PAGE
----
• Cooperation by Syria If Syrian nationals are implicated in the attacks, it is questionable whether Syria would be willing to extradite the suspects. Syria had previously stated that any Syrian suspects would be tried by Syrian courts.

Council Dynamics
France, the UK and the US are willing to keep pressure on the Syrian government on the issues of delineation of the border with Lebanon, establishment of diplomatic relations and prevention of flow of arms to Lebanon.

The main point of contention with regard to the Lebanese tribunal is the issue of jurisdiction.  Some members favour a broader approach while others would prefer that the tribunal focus only on the Hariri murder, an option that would also reduce the costs of the tribunal. The Lebanese authorities also seem to be cautious about the degree of international involvement.

While some consider that a broad approach for the whole Middle East region is necessary to secure a long-term solution, others like the US remain reluctant to create linkages and believe that each conflict (Israel/Lebanon, Israel/Syria and Israel/Palestine) has a better chance of being resolved separately and sequentially.

Finally, the Council remains divided on the issue of its active involvement for a long-term solution of the Lebanese conflict as some members are willing to let the Secretary-General take initiatives.

Selected UN Documents on the Hariri Assassination

 Security Council Resolutions
  • S/RES/1686 (15 June 2006) extended UNIIIC’s mandate by one year.
  • S/RES/1664 (29 March 2006) requested negotiation with Lebanon on a tribunal of an international character.
  • S/RES/1644 (15 December 2005) authorised expanded technical assistance to Lebanon and extended UNIIIC’s mandate until 15 June 2006.
  • S/RES/1636 (31 October 2005) urged Syria to cooperate with the investigation and established sanctions against suspects in the Hariri assassination.
  • S/RES/1595 (7 April 2005) established UNIIIC.
 Selected Reports
  • S/2006/760 (25 September 2006) was the last UNIIIC report.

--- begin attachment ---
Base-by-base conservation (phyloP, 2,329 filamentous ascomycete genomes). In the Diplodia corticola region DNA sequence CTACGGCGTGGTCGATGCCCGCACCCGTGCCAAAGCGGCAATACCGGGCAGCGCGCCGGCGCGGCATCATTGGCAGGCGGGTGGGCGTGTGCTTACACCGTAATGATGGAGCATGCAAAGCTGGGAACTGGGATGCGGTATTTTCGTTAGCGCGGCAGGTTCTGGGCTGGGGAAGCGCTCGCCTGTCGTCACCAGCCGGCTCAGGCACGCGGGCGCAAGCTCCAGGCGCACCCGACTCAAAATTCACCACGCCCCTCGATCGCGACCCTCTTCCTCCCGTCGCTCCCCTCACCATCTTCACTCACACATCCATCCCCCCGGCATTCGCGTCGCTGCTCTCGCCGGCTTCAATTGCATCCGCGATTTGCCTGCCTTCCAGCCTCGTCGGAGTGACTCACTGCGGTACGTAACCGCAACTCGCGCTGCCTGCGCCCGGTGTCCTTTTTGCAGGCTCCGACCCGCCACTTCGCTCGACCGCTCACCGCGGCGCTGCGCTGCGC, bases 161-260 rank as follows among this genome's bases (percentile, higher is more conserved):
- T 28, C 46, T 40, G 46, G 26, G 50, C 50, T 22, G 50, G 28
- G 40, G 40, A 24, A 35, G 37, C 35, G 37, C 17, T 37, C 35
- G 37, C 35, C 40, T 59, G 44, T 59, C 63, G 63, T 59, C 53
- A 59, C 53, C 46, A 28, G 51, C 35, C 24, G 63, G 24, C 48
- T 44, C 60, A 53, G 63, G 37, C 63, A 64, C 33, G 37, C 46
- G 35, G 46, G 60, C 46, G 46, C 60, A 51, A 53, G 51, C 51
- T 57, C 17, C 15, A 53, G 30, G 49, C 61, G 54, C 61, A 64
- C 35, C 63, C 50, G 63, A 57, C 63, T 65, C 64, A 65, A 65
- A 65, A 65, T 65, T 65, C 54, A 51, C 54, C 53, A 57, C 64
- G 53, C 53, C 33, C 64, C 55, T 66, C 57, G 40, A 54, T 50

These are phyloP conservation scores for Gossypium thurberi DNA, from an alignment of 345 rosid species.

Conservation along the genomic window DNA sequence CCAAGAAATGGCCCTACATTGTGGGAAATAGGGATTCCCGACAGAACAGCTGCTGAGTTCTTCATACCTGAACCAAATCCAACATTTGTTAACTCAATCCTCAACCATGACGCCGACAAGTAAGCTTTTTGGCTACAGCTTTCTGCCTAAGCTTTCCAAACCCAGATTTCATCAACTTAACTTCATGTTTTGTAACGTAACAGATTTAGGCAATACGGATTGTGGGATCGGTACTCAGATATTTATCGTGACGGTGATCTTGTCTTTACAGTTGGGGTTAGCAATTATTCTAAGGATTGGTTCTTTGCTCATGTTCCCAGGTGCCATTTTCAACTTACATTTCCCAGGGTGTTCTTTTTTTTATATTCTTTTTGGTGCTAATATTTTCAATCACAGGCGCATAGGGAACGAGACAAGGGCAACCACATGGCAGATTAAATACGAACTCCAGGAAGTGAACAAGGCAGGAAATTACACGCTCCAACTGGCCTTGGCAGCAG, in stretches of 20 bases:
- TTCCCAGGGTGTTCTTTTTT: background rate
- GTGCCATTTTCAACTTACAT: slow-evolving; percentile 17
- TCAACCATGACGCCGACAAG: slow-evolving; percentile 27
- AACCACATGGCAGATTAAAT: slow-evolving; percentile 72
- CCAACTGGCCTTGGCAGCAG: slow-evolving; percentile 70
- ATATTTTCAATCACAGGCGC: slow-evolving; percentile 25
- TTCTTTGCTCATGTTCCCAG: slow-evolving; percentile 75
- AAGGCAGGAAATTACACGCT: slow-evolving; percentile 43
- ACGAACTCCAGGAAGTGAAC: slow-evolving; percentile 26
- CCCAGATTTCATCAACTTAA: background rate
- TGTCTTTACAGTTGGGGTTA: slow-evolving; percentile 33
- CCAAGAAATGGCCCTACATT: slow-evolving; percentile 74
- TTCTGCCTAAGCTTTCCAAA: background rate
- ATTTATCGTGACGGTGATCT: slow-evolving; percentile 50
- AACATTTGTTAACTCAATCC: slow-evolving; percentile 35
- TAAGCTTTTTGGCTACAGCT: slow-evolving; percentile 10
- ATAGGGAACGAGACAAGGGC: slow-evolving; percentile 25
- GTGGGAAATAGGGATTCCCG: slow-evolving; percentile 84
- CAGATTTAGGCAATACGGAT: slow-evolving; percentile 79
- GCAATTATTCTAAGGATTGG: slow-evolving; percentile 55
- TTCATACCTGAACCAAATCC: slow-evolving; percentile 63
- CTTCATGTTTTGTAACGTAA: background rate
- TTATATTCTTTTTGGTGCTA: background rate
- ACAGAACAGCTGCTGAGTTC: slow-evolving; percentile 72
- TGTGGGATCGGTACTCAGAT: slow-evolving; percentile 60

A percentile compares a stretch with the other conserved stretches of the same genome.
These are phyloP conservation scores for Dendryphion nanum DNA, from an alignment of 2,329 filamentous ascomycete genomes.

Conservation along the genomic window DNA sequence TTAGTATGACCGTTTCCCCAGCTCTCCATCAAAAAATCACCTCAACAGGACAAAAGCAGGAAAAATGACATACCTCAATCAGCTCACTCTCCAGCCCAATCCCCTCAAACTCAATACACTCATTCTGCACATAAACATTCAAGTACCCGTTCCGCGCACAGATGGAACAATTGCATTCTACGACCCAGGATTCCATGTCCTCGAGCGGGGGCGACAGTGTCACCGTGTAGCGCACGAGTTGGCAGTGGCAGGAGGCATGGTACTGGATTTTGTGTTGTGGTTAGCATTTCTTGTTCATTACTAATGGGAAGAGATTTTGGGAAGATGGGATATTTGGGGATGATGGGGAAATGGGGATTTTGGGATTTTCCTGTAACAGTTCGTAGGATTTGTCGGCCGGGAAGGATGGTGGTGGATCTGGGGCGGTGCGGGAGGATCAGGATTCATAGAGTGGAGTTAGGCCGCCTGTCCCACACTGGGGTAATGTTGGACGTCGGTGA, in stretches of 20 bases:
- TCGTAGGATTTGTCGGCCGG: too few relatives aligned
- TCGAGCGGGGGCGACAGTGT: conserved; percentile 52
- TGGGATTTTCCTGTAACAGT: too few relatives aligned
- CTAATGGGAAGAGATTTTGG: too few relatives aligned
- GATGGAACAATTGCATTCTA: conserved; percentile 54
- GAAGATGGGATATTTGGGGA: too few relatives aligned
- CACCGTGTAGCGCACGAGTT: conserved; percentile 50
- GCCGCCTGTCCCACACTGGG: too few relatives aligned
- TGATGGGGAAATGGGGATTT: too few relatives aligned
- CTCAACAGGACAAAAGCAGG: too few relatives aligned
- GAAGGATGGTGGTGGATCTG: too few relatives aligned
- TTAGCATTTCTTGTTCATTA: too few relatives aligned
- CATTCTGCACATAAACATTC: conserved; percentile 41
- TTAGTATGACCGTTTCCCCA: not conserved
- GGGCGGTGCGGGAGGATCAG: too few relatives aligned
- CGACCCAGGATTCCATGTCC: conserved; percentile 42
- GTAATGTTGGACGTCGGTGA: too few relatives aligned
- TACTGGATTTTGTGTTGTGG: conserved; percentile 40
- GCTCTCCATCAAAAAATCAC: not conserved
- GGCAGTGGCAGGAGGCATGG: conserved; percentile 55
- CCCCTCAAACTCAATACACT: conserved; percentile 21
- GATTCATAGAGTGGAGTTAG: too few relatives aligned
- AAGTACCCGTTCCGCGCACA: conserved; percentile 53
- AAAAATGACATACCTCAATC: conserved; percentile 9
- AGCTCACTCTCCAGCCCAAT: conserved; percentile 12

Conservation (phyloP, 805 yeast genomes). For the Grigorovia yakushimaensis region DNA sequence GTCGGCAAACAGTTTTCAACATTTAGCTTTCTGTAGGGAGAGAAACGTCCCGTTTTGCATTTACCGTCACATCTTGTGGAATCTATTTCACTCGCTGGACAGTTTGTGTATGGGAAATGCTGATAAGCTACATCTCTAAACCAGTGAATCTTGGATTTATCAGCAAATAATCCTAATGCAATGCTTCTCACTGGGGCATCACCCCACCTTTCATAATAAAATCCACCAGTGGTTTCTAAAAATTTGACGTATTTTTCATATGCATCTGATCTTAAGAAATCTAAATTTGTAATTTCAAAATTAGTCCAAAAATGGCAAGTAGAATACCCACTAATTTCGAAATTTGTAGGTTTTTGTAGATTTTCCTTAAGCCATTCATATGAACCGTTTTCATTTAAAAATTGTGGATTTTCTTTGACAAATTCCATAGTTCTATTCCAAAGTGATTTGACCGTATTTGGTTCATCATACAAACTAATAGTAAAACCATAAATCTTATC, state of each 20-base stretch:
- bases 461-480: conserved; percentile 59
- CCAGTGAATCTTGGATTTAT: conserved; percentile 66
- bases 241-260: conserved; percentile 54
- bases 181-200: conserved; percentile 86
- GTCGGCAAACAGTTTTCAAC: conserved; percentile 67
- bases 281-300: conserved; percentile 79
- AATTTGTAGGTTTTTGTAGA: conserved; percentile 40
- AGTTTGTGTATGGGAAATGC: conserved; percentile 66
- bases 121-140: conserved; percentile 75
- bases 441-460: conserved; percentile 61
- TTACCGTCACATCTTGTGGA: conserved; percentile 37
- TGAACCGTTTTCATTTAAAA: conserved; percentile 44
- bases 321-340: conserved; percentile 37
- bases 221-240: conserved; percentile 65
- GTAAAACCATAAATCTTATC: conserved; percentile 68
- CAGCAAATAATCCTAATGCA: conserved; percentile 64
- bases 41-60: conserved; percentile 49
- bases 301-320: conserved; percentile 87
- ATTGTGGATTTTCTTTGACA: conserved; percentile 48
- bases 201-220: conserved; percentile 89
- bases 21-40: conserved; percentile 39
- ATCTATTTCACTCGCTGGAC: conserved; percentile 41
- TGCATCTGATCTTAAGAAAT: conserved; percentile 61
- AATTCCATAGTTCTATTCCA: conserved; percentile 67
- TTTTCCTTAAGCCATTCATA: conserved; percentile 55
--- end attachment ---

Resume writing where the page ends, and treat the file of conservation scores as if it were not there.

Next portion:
• S/2006/176 (21 March 2006) was the report of the Secretary-General on the establishment of an international tribunal.

Selected UN Documents on Resolution 1559

 Security Council Resolutions
  • S/RES/1680 (17 May 2006) encouraged Syria to respond positively to the Lebanese request to delineate their common border and called for further efforts to disband and disarm Hezbollah and to restore fully Lebanon’s control over all Lebanese territory.
  • S/RES/1559 (2 September 2004) urged Syria’s withdrawal from Lebanon and the disbanding of militias.
 Last Secretary-General’s Report

UN Documents on Resolution 1701

 Security Council Resolution
  • S/RES/1701 (11 August 2006) called for a cessation of hostilities, authorised a reinforcement of UNIFIL and extended the mandate until 31 August 2007.
 Secretary-General’s Reports
  • S/2006/730 (12 September 2006) was the report on implementation of resolution 1701.
  • S/2006/670 (18 August 2006) was the report on the implementation of the cessation of hostilities.

For more details please refer to our: 25 September Special Research Report on resolution 1701; September 2006 Forecast on Lebanon; August 2006 Forecast and Update Report of 20 July on Lebanon/Israel; June 2006 Forecast on UNIIIC; April 2006 Forecast on resolution 1559; and the December 2005 Forecast on the Golan Heights and UNDOF.
Other Relevant Facts

Other Relevant Facts

 Secretary-General’s Personal Representative to Lebanon
 Geir O. Pedersen (Norway)
 UNIFIL Force Commander
 Major-General Alain Pellegrini (France)
 UNIFIL Strategic Cell within the UN DPKO
 Director: Giovanni Ridino (Italy)
 Deputy Director: François Estrate (France)
 Size and Composition of Mission
  • (22 September 2006): 5,028 troops, assisted by some around fifty military observers of UNTSO
  • Troop contributing countries: Belgium, China, Italy, France, Ghana, India, Ireland, Norway, Poland and Spain. There are pledges from Germany, the Netherlands, Malaysia, Indonesia and Finland
 Cost (approved budget)
 1 July 2006 – 30 June 2007: $97.58 million (gross) This amount does not yet take into account the financial implications of the expansion of UNIFIL.

Useful Additional Resources